Time-Invariant Filters

In plain terms, a time-invariant filter (or shift-invariant filter) is one which performs the same operation at all times. It is awkward to express this mathematically by restrictions on Eq. (4.2) because of the use of as the symbol for the filter input. What we want to say is that if the input signal is delayed (shifted) by, say, samples, then the output waveform is simply delayed by samples and unchanged otherwise. Thus , the output waveform from a time-invariant filter, merely shifts forward or backward in time as the input waveform is shifted forward or backward in time.

Definition. A digital filter is said to be time-invariant if, for every input signal , we have SHIFT    SHIFT (5.5)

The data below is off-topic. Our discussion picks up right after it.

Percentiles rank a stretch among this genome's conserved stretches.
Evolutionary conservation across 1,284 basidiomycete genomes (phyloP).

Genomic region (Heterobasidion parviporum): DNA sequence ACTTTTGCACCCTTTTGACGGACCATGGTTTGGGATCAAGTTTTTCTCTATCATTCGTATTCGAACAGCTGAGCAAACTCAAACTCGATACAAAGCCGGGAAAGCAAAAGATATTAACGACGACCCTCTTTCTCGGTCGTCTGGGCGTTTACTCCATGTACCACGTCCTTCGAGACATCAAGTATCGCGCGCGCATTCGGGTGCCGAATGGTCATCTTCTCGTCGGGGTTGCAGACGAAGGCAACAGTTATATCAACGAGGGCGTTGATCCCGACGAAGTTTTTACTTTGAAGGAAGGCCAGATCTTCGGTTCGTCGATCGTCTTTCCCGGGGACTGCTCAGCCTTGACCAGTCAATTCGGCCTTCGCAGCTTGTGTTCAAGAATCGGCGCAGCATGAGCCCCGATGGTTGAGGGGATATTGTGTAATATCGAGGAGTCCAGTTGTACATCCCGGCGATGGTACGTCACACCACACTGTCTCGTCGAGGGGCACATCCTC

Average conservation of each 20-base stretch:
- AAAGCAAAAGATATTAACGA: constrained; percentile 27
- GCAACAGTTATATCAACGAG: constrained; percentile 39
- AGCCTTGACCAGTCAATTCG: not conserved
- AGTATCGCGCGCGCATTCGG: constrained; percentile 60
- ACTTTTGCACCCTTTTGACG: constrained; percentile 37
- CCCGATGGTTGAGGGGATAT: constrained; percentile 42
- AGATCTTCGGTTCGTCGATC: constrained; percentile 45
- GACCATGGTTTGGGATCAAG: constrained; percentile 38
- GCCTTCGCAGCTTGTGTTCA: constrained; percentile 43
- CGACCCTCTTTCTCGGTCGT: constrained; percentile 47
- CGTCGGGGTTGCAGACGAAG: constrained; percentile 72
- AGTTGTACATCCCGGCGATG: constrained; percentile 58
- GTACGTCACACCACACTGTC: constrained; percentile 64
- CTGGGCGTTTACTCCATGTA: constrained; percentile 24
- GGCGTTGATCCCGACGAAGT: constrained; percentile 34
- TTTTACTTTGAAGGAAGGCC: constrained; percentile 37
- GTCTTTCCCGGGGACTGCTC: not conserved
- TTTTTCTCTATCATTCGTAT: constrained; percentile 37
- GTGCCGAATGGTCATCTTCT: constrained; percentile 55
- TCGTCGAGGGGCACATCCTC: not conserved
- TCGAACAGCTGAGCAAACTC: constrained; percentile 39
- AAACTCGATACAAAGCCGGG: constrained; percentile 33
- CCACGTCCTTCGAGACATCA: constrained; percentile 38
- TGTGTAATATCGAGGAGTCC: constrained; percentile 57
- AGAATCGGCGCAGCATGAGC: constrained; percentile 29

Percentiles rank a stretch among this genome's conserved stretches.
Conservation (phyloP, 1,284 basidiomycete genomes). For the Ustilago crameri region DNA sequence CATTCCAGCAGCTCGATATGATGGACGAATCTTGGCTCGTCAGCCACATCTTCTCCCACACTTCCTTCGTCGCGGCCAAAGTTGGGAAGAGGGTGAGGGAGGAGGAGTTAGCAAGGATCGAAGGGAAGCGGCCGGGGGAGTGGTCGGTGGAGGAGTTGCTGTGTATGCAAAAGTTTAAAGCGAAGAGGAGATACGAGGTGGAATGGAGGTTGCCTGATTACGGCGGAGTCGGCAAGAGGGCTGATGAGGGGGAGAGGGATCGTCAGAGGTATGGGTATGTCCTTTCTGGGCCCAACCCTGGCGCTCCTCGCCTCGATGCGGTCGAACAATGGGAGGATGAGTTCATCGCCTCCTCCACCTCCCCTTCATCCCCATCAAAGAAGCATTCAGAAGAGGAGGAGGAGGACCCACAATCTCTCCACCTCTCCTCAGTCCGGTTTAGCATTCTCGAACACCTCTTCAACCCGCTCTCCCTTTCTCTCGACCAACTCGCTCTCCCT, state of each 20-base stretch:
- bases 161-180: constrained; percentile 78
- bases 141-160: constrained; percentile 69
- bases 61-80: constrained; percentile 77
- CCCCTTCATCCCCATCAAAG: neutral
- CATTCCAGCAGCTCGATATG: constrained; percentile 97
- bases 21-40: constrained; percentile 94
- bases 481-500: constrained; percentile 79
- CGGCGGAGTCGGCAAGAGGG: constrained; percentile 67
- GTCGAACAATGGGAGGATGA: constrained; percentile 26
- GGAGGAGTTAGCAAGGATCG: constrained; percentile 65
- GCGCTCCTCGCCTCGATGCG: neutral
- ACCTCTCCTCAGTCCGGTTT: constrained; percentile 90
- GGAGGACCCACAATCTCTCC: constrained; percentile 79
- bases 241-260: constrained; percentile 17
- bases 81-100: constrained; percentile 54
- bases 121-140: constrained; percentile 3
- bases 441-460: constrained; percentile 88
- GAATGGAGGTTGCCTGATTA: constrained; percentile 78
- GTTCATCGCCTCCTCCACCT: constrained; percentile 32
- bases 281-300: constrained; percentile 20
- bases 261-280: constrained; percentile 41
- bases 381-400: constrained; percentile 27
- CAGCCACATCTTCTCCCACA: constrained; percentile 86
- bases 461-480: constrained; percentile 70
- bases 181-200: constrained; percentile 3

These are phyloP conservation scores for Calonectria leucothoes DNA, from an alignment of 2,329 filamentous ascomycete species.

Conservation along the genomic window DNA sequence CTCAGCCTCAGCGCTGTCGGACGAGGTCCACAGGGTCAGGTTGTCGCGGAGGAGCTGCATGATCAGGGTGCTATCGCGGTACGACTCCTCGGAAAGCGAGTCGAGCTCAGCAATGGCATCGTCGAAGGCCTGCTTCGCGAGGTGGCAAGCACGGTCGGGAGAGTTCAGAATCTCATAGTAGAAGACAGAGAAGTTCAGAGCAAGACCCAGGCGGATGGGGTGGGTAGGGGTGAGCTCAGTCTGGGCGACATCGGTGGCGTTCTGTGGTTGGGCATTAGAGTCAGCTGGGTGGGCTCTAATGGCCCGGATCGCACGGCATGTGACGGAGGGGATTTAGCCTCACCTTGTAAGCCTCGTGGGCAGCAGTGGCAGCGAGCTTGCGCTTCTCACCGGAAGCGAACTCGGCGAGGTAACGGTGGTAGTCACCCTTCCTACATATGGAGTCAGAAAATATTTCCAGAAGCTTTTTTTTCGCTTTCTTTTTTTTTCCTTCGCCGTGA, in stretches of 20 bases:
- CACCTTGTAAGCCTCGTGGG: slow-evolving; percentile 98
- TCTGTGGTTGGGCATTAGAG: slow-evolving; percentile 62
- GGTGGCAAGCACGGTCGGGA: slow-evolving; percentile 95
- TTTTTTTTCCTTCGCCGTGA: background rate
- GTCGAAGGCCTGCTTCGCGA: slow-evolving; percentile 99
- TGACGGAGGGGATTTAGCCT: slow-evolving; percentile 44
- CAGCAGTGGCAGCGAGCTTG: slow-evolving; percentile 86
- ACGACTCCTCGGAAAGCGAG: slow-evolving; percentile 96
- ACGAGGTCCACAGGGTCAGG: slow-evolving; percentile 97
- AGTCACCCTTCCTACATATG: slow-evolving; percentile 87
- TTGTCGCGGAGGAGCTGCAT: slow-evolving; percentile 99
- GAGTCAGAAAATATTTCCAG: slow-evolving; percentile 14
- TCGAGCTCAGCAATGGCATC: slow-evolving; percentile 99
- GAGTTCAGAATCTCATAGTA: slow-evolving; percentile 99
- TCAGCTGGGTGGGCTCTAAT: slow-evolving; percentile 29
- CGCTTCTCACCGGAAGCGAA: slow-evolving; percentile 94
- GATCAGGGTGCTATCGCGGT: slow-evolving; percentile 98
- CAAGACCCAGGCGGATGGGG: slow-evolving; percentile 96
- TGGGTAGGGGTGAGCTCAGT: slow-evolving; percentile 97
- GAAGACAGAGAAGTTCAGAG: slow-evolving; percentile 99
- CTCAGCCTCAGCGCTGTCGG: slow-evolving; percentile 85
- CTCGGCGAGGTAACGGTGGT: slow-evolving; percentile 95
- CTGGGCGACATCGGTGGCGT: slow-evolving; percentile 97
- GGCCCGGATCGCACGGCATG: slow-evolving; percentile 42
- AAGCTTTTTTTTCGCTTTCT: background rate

where the -sample shift operator is defined by

SHIFT On the signal level, we can write

SHIFT Thus, SHIFT denotes the waveform shifted right (delayed) by samples. The most common notation in the literature for SHIFT is , but this can be misunderstood (if is not interpreted as ` '), so it will be avoided here. Note that Eq. (4.5) can be written on the waveform level instead of the sample level as SHIFT SHIFT SHIFT (5.6)

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